Closely tied to the concept of love is forgiveness. Forgiveness often depends on love because we will smooth over a fault if we love someone deeply enough. As the French author Francois Le Rochefoucauld once said:
"We pardon to the extent that we love."
Christ Himself gave us the clearest display of this when He died on the cross to grant unholy, unlovable sinners the salvation and forgiveness of their sins. Imagine - the just and holy God, without sin and completely righteous, stepping into our hurting world to walk the earth we walk, to die once as we die...yet, in so doing, to secure a way of hope for all of human history! One death = eternal forgiveness. When we think back as far back as we can remember and recall to mind all of the mistakes and failings we've ever committed, it seems hard to believe that God would forbid all of those things and remember them no more. It appears to us to be too good to be true. But it is (Isaiah 43:25).
Upon our sincere confession and agreement with the truth, God gives us a "clean slate" so to speak, and allows us a new beginning. We humans tend to keep a list of wrongs, to hold onto things long after they've happened...and sometimes even after an apology has taken place. It comes across to us as being radical that, in spite of all our badness and no matter how great our sin, God is bigger than all of that. There is enough in God to cover over a "multitude of sins," as 1 Peter 4:8 points out. His love and grace are so limitless that no offense is too big or too serious for Him not to wash it clean with His blood. Isaiah 1:18 promises us that even though our sins are like scarlet, "they shall be made white as snow."
It is completely God's choice not to deal with us according to what we deserve (Psalm 103:10).Were He to lay on us the full amount of what is due to us, we would be destined to death and have no hope of deliverance. Because of the sin-nature we inherited from our first parents in the Garden of Eden, every person is headed for the torment of Hell unless the gracious God of Heaven steps in.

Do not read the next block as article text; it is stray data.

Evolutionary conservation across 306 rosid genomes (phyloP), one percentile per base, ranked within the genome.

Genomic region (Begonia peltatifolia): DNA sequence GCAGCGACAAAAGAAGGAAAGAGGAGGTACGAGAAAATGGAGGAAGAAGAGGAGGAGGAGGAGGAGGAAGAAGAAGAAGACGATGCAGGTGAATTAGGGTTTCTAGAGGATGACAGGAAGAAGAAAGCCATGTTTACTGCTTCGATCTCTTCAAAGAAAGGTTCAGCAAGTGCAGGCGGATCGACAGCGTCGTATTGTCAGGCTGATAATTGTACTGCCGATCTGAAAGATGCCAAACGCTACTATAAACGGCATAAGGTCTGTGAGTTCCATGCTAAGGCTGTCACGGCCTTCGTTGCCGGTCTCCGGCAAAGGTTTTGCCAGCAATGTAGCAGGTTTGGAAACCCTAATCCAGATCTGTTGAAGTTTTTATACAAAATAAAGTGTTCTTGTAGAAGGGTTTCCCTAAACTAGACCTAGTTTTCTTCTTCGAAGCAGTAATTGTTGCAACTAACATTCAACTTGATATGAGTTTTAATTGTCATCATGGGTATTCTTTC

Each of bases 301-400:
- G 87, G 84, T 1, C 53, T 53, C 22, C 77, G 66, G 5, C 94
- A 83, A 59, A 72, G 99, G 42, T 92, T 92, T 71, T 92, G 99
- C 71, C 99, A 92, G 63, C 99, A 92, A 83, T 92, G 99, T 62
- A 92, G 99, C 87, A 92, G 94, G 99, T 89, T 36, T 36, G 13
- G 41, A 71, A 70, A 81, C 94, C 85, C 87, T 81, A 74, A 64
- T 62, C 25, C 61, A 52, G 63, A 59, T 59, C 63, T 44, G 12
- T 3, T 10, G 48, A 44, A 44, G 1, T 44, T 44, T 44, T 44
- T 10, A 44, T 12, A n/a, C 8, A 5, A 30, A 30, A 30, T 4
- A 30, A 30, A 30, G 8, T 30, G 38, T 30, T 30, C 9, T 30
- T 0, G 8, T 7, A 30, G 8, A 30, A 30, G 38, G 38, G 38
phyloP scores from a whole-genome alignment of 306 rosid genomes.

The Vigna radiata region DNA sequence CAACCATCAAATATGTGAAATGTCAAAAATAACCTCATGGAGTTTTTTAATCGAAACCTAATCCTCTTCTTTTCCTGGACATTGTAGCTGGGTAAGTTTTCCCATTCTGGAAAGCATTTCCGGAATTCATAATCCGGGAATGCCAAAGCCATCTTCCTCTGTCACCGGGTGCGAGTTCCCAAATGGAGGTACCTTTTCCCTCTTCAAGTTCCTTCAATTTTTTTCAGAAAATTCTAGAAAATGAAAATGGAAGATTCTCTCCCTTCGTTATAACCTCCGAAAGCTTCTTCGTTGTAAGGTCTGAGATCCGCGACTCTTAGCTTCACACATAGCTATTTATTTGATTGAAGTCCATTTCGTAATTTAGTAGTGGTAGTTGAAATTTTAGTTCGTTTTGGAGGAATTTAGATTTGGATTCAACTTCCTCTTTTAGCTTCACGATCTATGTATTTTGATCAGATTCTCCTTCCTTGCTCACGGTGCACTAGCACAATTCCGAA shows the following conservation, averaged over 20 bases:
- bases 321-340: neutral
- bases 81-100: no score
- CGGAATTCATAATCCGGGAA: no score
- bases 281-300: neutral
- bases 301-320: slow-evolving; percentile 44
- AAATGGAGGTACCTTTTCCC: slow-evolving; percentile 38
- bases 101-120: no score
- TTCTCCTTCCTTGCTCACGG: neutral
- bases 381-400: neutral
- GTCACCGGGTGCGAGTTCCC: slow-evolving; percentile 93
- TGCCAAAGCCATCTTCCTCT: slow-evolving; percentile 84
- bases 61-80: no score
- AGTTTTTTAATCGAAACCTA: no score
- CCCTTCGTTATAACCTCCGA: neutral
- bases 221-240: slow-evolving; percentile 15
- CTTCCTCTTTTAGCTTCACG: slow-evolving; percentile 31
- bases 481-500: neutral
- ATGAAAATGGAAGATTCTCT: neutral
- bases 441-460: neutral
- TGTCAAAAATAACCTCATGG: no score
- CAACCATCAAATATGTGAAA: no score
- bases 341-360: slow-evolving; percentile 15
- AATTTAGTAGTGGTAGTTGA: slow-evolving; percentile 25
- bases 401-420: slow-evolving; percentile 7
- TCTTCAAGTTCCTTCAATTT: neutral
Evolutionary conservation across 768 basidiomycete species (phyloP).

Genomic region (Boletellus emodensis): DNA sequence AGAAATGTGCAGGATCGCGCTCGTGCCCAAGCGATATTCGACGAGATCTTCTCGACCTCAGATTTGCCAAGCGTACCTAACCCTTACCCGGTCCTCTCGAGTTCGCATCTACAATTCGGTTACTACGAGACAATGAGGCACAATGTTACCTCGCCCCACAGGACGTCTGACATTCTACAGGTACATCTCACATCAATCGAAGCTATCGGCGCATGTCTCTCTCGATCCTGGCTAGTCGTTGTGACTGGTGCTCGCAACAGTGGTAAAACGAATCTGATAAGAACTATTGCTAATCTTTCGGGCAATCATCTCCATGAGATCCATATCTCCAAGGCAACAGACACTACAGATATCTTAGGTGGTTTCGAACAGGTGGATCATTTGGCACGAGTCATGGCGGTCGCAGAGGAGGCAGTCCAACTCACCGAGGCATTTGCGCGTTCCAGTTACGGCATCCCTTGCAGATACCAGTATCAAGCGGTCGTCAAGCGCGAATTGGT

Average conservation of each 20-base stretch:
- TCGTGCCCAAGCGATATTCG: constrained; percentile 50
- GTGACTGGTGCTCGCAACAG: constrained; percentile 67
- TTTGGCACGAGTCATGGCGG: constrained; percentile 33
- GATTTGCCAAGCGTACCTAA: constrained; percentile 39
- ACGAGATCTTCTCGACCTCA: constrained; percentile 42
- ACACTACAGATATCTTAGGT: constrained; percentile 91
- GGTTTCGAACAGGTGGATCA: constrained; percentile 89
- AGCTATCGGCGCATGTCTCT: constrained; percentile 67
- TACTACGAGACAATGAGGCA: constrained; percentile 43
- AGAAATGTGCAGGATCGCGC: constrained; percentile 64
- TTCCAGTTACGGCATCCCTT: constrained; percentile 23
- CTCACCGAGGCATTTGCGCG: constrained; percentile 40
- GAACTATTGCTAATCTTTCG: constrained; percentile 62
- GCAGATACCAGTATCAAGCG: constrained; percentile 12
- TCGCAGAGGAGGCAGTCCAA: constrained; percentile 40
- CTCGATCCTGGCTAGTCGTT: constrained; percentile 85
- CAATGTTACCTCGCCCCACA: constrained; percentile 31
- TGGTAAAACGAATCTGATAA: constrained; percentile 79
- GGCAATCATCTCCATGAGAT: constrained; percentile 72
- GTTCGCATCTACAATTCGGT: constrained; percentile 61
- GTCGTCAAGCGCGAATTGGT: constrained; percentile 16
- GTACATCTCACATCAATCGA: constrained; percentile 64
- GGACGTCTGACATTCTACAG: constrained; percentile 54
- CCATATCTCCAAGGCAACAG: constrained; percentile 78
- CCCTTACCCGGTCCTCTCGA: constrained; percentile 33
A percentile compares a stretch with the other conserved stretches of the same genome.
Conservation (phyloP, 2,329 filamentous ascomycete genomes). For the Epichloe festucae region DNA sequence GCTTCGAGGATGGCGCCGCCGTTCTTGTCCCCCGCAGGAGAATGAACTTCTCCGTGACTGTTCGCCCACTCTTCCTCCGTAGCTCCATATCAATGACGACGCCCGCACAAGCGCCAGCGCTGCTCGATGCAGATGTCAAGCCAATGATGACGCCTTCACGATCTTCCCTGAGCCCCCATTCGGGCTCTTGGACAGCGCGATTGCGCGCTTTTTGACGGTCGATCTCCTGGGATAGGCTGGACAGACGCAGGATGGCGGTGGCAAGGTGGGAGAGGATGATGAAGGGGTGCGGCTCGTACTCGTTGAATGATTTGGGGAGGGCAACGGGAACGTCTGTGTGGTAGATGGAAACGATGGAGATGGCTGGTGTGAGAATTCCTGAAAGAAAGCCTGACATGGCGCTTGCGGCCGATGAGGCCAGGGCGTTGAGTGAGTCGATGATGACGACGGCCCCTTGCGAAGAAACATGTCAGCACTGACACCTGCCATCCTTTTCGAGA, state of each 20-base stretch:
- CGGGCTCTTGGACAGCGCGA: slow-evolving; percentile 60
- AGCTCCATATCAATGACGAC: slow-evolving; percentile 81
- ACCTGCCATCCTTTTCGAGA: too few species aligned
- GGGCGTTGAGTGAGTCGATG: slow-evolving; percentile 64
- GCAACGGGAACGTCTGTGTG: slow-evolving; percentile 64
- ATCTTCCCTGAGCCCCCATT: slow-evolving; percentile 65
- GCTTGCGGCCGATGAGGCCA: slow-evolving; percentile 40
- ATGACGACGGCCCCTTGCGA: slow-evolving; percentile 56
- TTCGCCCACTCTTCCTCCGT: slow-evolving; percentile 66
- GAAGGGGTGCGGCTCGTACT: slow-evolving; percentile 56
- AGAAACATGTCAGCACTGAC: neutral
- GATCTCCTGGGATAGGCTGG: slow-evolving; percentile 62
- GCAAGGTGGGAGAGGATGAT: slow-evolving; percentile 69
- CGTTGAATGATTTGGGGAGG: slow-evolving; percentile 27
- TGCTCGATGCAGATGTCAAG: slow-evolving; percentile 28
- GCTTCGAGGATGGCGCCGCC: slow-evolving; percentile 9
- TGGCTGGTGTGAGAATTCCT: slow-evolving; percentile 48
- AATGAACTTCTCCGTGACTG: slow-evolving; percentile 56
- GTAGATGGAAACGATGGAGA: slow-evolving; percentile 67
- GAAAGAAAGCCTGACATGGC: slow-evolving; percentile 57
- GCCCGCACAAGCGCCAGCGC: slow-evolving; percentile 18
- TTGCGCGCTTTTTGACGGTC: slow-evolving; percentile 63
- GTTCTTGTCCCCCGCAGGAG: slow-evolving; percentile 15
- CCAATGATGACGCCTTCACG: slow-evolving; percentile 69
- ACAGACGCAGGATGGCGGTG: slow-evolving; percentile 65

For most of my life, I thought I understood what forgiveness was all about. That is, until I saw the Savior for who He truly was. It blew my mind to think that He forgives my transgressions, covers my sins, and heals all of my soul's diseases (Psalm 32:1; 103:3). God did not come to earth to pardon those who are whole, who have it all-together, who commit no sins. God came to rescue those who are broken, whose souls are sick, who sit in darkness (Matthew 9:12). He came to "open the blind eyes, to bring out the prisoners from the prison, and them that sit in darkness out of the prison house" (Isaiah 43:7). He came to save us from ourselves, to give us a life outside of the despair of what we know behind the door.
It should be a relief to to know that we can approach Christ just as we are - dead in our sins and destined for destruction - and receive the opportunity to be resurrected in our inner being and made to live. As Romans 5:8 assures us:
"But God demonstrated his own love for us in this:
while we were still sinner, Christ died for us."
There is hope for us beyond the powerful grip of sin and shame. No matter what our past has been, God has the ability to grant us a new beginning. He loves and forgives us in spite of the brokenness we bear. Because where there is repentance, there God offers mercy to the sin-sick soul.
"I am come not to call the righteous," Jesus says, "but sinners to repentance" (Matt. 9:13)
"If we confess our sins, he is faithful and just to forgive
us our sins and to cleanse us from all unrighteousness."
(1 John 1:9)
In so doing, Christ takes the weary sinner and deems him fit to stand before the holy throne of a righteous God. It is truly the greatest "rags-to-riches" story in the history of the world. God was under no obligation to step into our world and rescue lost souls such as me and you. But, thank God, He did.